after a short halt, proceeded through a dense grove of cedars to take a position. Finding it impossible to operate with the battery in so dense a wood, I reported to General Rousseau, who, after seeing the impossibility of taking up a proper position, ordered the battery into action in the open field, which it had previously left. The battery was formed in time to check the advance of the enemy from the cedars, and was then moved to a position on a rise of ground on the opposite side of the pike. A heavy column of the enemy advanced from the cedars, but was finally driven back in disorder by the fire of canister from the battery.
On the afternoon of the 31st the enemy again moved forward in heavy force from a position to our left and front, but were unable to advance under the fire of the different batteries which was concentrated upon them. Though the battery changed positions several times, in order to follow up the movements of the troops, its main position was on the rise of ground already spoken of, and on which it camped at night.
On the morning of January 1, 1863, the battery was moved some distance to the rear, and after several changes of position was ordered back with the brigade of regulars toward a point on the Murfreesborough pike beyond Stewart's Creek. After proceeding some miles, the order being countermanded, the brigade and battery returned, and bout nightfall camped in the woods near the old position.
On the morning of January 2, the battery moved forward and took position, remaining in position during the day, and camping on the same ground at night. On the 3rd, the brigade and battery were moved forward and occupied rifle-pits and epaulements which had been constructed for them. At dusk the battery opened fire with shell and spherical-case shot on the enemy concealed in the woods, in buildings, and behind breastwork, &c., and the attack being followed up by the infantry, the enemy were driven from the position and the grounds occupied by our troops, who were subsequently withdrawn. The battery remained in position during the following day, and on the morning of January 5 took up the line of march toward Murfreesborough, encamping some distance beyond the town in the evening.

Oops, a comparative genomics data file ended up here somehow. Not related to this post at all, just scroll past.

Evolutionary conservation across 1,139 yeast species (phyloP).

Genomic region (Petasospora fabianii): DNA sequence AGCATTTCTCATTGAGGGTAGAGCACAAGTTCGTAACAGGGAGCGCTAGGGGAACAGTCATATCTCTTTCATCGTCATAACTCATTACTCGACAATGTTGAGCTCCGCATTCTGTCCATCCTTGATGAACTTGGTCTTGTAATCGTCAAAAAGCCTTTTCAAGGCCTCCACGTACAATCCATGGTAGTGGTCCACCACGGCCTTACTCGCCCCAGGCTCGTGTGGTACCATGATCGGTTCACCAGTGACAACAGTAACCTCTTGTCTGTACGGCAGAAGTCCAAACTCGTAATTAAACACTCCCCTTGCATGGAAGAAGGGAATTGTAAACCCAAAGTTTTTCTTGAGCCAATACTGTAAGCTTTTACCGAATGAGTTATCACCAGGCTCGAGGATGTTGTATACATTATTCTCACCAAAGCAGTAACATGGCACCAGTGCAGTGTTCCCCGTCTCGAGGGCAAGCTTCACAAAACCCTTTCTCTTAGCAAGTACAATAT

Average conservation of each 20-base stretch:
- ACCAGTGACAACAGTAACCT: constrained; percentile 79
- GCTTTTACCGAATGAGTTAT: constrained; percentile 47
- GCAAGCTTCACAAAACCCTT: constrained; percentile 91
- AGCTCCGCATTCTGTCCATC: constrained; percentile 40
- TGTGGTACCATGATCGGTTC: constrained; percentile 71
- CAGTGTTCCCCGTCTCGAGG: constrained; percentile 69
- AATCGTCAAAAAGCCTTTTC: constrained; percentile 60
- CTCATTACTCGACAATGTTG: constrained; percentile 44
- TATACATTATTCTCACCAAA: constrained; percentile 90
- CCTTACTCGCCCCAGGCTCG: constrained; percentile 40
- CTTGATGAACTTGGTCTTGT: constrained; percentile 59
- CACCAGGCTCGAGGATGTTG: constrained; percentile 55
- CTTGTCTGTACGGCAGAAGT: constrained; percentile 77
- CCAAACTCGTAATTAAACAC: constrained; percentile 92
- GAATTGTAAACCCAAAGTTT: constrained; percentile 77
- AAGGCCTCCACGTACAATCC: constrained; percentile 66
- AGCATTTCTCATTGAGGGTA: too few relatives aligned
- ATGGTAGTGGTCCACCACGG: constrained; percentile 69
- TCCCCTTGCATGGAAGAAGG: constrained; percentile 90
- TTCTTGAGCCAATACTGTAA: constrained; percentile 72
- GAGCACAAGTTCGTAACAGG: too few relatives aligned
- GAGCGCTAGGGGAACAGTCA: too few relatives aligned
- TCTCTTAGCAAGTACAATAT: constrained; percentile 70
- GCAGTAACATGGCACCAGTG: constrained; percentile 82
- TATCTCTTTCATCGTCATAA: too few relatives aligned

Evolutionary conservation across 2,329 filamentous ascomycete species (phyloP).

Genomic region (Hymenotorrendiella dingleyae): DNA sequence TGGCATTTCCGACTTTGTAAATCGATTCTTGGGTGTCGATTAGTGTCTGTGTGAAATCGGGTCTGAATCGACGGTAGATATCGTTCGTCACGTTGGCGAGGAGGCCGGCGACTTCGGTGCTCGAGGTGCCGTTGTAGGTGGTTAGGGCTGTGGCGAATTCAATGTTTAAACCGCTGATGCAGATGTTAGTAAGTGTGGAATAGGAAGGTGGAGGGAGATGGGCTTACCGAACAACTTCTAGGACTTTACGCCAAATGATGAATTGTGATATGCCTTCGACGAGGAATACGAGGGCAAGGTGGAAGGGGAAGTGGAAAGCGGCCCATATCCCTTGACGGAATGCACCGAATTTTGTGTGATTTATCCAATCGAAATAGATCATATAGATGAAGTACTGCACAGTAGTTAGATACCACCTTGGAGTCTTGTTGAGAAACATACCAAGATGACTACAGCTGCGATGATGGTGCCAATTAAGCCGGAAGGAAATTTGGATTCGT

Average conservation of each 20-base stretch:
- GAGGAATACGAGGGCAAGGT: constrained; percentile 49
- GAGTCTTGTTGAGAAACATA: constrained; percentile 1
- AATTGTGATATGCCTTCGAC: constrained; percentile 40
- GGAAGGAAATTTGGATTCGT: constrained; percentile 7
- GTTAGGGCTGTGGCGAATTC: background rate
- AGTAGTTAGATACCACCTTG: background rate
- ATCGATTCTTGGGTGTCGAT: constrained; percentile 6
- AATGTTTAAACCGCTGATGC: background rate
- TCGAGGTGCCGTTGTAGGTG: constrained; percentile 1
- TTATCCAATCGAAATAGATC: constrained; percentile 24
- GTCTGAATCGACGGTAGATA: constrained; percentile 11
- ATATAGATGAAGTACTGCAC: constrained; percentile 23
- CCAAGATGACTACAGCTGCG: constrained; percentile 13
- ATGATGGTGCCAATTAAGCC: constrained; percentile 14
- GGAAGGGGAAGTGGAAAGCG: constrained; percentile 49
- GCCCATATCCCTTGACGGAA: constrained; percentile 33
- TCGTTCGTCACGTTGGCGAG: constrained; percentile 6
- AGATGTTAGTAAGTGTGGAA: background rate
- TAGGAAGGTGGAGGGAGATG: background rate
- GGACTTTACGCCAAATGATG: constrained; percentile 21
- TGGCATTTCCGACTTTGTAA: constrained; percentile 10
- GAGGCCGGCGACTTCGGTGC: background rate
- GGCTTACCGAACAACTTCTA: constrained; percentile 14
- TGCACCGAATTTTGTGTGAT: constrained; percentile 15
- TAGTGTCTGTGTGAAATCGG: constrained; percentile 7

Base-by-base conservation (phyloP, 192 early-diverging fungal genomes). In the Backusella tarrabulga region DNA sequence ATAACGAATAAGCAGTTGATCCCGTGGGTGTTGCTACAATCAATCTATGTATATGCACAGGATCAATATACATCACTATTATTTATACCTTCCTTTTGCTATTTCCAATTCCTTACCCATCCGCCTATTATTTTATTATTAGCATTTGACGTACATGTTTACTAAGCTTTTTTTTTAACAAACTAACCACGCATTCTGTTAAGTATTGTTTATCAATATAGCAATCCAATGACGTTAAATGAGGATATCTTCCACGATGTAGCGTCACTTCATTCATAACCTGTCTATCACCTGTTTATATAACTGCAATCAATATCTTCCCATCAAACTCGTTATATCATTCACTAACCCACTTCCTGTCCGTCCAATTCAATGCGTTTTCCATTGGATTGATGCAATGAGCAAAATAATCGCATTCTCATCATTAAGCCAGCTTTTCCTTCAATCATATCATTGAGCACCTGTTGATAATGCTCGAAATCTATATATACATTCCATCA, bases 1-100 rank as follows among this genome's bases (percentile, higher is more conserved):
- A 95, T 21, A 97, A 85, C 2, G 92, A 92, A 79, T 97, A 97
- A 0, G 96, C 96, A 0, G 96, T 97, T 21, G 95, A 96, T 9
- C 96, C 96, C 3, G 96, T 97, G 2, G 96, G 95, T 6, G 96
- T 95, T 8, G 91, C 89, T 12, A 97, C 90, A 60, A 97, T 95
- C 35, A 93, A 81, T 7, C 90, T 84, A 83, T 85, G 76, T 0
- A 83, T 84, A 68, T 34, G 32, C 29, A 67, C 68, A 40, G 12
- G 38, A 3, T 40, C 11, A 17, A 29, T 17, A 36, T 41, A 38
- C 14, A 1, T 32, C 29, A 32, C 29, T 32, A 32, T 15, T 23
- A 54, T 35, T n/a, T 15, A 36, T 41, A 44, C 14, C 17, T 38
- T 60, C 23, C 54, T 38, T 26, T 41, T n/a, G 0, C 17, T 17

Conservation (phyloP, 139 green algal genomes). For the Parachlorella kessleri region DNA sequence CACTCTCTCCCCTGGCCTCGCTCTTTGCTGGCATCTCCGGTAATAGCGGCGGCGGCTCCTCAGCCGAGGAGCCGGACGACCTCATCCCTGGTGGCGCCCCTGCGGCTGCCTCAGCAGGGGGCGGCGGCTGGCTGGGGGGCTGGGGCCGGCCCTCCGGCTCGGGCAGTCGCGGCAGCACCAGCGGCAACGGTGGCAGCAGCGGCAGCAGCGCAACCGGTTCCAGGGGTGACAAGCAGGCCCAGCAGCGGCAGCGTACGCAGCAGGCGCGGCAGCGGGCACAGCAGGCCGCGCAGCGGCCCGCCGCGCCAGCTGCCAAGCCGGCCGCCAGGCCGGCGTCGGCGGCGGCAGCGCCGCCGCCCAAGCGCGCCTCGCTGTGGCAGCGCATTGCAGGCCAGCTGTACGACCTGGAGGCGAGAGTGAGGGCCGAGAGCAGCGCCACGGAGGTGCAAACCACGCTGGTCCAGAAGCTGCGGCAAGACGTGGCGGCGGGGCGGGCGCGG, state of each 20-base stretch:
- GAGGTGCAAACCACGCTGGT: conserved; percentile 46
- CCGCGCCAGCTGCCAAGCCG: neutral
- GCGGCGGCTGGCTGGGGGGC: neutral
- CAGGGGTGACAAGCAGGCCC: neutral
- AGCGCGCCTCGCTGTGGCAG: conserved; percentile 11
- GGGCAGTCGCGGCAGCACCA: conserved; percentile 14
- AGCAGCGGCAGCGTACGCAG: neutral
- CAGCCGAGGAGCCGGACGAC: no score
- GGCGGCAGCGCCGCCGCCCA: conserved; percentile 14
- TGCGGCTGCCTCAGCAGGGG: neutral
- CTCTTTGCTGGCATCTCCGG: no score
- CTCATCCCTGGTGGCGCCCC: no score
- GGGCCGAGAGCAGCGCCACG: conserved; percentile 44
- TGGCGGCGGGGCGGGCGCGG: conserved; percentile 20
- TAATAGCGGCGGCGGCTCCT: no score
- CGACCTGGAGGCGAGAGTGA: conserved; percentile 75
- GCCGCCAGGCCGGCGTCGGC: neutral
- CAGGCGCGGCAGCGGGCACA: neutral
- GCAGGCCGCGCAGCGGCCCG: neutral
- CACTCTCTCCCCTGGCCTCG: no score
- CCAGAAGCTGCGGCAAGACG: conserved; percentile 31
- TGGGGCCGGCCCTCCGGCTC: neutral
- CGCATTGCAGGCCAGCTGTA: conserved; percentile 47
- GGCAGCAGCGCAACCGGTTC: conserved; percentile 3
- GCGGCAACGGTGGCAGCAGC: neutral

To Lieutenant-Colonel Shepherd, Eighteenth Infantry, commanding brigade, and to Majors Carpenter, Nineteenth Infantry; King, Fifteenth Infantry; Caldwell and Townsend, Eighteenth Infantry, and Slemmer, Sixteenth Infantry, commanding battalions, and to their officers and men, I am indebted for the gallant support afforded me during the series of engagements. My officers, Second Lieutenants Israel Ludlow and J. A. Fessenden, deserve honorable mention for their display of coolness, gallantry, and judgment.
Sergeants Egan, Reed, Metcalf, Brode, Bickel, Ervin, and Manbeck behaved with conspicuous courage, and to the other non-commissioned officers and privates of the battery, without exception, I am indebted for faithful services.
I have the honor to append the following list of casualties in my command: Wounded: Corpl. Charles Allitzon and Privates Thomas Burns, James F. Mohr, Michael McGrath, and Benjamin F. Burgess; total wounded, 5; total of horses killed, 10; total of horses wounded, 5; rounds of ammunition expended, 558.
Very respectfully, your obedient servant,
F. L. GUENTHER,
First Lieutenant, Commanding Battery H, Fifth Artillery.
First Lieut. ROBERT SUTHERLAND,
Eighteenth Infantry, A. A. A. G., Brigade of Regulars.